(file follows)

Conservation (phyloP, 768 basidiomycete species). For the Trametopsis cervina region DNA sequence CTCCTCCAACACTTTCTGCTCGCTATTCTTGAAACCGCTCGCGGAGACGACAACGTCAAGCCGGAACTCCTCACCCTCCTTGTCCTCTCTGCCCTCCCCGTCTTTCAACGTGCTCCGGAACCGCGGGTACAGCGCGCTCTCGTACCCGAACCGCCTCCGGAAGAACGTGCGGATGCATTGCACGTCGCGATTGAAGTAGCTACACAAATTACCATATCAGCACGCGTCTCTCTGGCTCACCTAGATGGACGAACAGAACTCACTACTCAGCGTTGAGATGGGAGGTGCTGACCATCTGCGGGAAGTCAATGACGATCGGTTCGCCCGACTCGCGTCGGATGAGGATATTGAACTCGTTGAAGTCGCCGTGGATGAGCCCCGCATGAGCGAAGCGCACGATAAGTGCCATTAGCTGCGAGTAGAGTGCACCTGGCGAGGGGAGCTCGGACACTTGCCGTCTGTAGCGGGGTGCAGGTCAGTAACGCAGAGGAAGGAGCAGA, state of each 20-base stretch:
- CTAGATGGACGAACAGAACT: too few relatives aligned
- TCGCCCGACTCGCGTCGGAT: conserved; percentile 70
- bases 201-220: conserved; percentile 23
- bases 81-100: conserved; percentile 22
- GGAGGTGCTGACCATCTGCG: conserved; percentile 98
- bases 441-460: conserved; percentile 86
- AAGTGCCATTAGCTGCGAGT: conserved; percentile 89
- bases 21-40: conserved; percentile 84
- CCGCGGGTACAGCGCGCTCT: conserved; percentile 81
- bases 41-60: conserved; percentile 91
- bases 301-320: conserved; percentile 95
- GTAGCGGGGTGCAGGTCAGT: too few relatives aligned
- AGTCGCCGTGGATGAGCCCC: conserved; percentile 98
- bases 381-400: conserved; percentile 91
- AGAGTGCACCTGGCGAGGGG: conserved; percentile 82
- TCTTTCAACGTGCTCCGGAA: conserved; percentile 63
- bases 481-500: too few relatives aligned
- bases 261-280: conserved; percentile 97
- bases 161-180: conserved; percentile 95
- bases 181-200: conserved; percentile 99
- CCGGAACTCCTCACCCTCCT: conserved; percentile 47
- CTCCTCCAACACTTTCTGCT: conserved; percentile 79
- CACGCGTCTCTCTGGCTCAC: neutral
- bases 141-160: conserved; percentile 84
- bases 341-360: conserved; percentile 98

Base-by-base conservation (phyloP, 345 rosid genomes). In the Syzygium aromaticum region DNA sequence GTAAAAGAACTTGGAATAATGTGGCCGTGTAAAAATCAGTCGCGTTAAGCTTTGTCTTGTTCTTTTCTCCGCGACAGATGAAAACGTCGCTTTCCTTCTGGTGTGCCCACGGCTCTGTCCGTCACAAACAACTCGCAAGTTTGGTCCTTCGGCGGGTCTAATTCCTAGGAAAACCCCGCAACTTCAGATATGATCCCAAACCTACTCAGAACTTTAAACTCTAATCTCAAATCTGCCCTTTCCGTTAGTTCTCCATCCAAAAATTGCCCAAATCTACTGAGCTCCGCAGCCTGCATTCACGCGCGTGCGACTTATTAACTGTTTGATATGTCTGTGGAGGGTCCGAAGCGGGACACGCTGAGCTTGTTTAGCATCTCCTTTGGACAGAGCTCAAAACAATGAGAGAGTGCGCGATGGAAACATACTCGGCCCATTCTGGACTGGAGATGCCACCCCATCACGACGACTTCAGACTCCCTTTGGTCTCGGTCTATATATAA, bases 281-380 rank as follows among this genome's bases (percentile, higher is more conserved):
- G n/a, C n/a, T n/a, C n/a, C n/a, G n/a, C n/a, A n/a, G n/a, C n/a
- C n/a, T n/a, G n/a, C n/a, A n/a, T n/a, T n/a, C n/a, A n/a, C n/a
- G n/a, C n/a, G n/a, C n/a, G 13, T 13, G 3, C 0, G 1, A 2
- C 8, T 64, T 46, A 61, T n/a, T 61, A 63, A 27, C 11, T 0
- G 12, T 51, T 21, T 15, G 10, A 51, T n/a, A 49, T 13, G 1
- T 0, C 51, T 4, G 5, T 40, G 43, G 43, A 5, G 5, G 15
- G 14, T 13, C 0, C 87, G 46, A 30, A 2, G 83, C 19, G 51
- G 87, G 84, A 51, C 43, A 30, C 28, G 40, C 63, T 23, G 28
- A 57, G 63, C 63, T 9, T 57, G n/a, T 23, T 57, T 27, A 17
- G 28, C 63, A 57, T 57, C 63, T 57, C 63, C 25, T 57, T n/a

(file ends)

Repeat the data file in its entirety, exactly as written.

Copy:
Conservation (phyloP, 768 basidiomycete species). For the Trametopsis cervina region DNA sequence CTCCTCCAACACTTTCTGCTCGCTATTCTTGAAACCGCTCGCGGAGACGACAACGTCAAGCCGGAACTCCTCACCCTCCTTGTCCTCTCTGCCCTCCCCGTCTTTCAACGTGCTCCGGAACCGCGGGTACAGCGCGCTCTCGTACCCGAACCGCCTCCGGAAGAACGTGCGGATGCATTGCACGTCGCGATTGAAGTAGCTACACAAATTACCATATCAGCACGCGTCTCTCTGGCTCACCTAGATGGACGAACAGAACTCACTACTCAGCGTTGAGATGGGAGGTGCTGACCATCTGCGGGAAGTCAATGACGATCGGTTCGCCCGACTCGCGTCGGATGAGGATATTGAACTCGTTGAAGTCGCCGTGGATGAGCCCCGCATGAGCGAAGCGCACGATAAGTGCCATTAGCTGCGAGTAGAGTGCACCTGGCGAGGGGAGCTCGGACACTTGCCGTCTGTAGCGGGGTGCAGGTCAGTAACGCAGAGGAAGGAGCAGA, state of each 20-base stretch:
- CTAGATGGACGAACAGAACT: too few relatives aligned
- TCGCCCGACTCGCGTCGGAT: conserved; percentile 70
- bases 201-220: conserved; percentile 23
- bases 81-100: conserved; percentile 22
- GGAGGTGCTGACCATCTGCG: conserved; percentile 98
- bases 441-460: conserved; percentile 86
- AAGTGCCATTAGCTGCGAGT: conserved; percentile 89
- bases 21-40: conserved; percentile 84
- CCGCGGGTACAGCGCGCTCT: conserved; percentile 81
- bases 41-60: conserved; percentile 91
- bases 301-320: conserved; percentile 95
- GTAGCGGGGTGCAGGTCAGT: too few relatives aligned
- AGTCGCCGTGGATGAGCCCC: conserved; percentile 98
- bases 381-400: conserved; percentile 91
- AGAGTGCACCTGGCGAGGGG: conserved; percentile 82
- TCTTTCAACGTGCTCCGGAA: conserved; percentile 63
- bases 481-500: too few relatives aligned
- bases 261-280: conserved; percentile 97
- bases 161-180: conserved; percentile 95
- bases 181-200: conserved; percentile 99
- CCGGAACTCCTCACCCTCCT: conserved; percentile 47
- CTCCTCCAACACTTTCTGCT: conserved; percentile 79
- CACGCGTCTCTCTGGCTCAC: neutral
- bases 141-160: conserved; percentile 84
- bases 341-360: conserved; percentile 98

Base-by-base conservation (phyloP, 345 rosid genomes). In the Syzygium aromaticum region DNA sequence GTAAAAGAACTTGGAATAATGTGGCCGTGTAAAAATCAGTCGCGTTAAGCTTTGTCTTGTTCTTTTCTCCGCGACAGATGAAAACGTCGCTTTCCTTCTGGTGTGCCCACGGCTCTGTCCGTCACAAACAACTCGCAAGTTTGGTCCTTCGGCGGGTCTAATTCCTAGGAAAACCCCGCAACTTCAGATATGATCCCAAACCTACTCAGAACTTTAAACTCTAATCTCAAATCTGCCCTTTCCGTTAGTTCTCCATCCAAAAATTGCCCAAATCTACTGAGCTCCGCAGCCTGCATTCACGCGCGTGCGACTTATTAACTGTTTGATATGTCTGTGGAGGGTCCGAAGCGGGACACGCTGAGCTTGTTTAGCATCTCCTTTGGACAGAGCTCAAAACAATGAGAGAGTGCGCGATGGAAACATACTCGGCCCATTCTGGACTGGAGATGCCACCCCATCACGACGACTTCAGACTCCCTTTGGTCTCGGTCTATATATAA, bases 281-380 rank as follows among this genome's bases (percentile, higher is more conserved):
- G n/a, C n/a, T n/a, C n/a, C n/a, G n/a, C n/a, A n/a, G n/a, C n/a
- C n/a, T n/a, G n/a, C n/a, A n/a, T n/a, T n/a, C n/a, A n/a, C n/a
- G n/a, C n/a, G n/a, C n/a, G 13, T 13, G 3, C 0, G 1, A 2
- C 8, T 64, T 46, A 61, T n/a, T 61, A 63, A 27, C 11, T 0
- G 12, T 51, T 21, T 15, G 10, A 51, T n/a, A 49, T 13, G 1
- T 0, C 51, T 4, G 5, T 40, G 43, G 43, A 5, G 5, G 15
- G 14, T 13, C 0, C 87, G 46, A 30, A 2, G 83, C 19, G 51
- G 87, G 84, A 51, C 43, A 30, C 28, G 40, C 63, T 23, G 28
- A 57, G 63, C 63, T 9, T 57, G n/a, T 23, T 57, T 27, A 17
- G 28, C 63, A 57, T 57, C 63, T 57, C 63, C 25, T 57, T n/a